AT&T customers are in for an underground treat with the company’s latest announcement for users in New York City.
AT&T recently announced that they are expanding their contract with the Transit Wireless. The contract expansion will give 242 extra subway stations the ability to provide AT&T customers with their mobile and data services.
Presently, AT&T services are available in 36 stations that are scattered throughout Midtown and Chelsea in Manhattan all completed as Phase 1 of this project. Phase 2 will bring 40 stations scattered throughout Midtown Manhattan and the borough of Queens the latest 3G and 4G LTE data speeds provided through the AT&T services. The second portion of this massive project is expected to be completed at the end of summer 2014.
“Bringing wireless service into the New York City subway has been a big step forward for our customers, and we’re pleased that even more of them will be able to take advantage of it,” said MTA Chairman and CEO Thomas F. Prendergast in a statement. “The ability to make and receive phone calls underground is an important improvement for safety and security as well as convenience, and our customers will certainly appreciate it.”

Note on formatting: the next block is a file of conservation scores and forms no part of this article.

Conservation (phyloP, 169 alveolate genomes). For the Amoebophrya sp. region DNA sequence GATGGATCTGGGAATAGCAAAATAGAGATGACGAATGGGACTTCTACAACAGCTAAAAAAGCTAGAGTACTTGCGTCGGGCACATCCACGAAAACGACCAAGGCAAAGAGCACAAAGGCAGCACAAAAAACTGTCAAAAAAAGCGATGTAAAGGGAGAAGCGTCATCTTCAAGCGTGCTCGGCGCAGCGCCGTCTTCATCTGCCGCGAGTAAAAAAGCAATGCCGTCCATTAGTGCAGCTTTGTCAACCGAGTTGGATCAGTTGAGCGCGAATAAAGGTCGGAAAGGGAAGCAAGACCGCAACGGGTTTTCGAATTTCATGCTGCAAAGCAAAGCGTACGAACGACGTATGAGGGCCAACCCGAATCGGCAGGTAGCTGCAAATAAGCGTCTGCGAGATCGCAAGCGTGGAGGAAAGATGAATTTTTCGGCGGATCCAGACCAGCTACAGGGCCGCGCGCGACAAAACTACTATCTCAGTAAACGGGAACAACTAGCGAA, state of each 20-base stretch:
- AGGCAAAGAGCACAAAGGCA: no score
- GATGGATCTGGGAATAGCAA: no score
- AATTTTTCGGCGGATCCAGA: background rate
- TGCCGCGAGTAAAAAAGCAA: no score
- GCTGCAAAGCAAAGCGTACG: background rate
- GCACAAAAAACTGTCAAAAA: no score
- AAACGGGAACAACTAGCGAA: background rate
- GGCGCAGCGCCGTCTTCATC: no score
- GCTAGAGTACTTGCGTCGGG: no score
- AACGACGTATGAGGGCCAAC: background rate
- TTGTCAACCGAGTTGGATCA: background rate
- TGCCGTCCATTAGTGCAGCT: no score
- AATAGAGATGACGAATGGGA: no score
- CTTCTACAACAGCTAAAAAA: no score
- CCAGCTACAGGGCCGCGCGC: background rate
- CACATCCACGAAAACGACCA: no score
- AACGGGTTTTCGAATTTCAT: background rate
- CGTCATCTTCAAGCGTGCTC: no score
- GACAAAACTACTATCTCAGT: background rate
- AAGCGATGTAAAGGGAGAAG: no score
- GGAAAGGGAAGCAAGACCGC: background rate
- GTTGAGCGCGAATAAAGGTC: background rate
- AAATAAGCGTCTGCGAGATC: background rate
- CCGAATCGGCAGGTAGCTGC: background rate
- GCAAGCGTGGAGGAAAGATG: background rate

These new services will allow many subway patrons the ability to dial 911 in case of an emergency. Thereby, giving greater response times to locations that were otherwise incapable of using emergency services.
In a statement, Transit Wireless CEO William Bayne Jr. says, "By extending their commitment throughout the full build of this project, AT&T is helping ensure dependable, high-speed wireless coverage in the subway system for all their customers in New York and future innovations that improve the rider experience for years to come.”
New York City is definitely still playing catch-up in comparison to other major cities around the world. Due to the aging infrastructure that the city possesses innovations such as underground wireless networks for subways haven’t been able to be achieved to it’s full capacity. Looks like AT&T is making a stride forward in the right direction, that New York commuters will massively benefit from.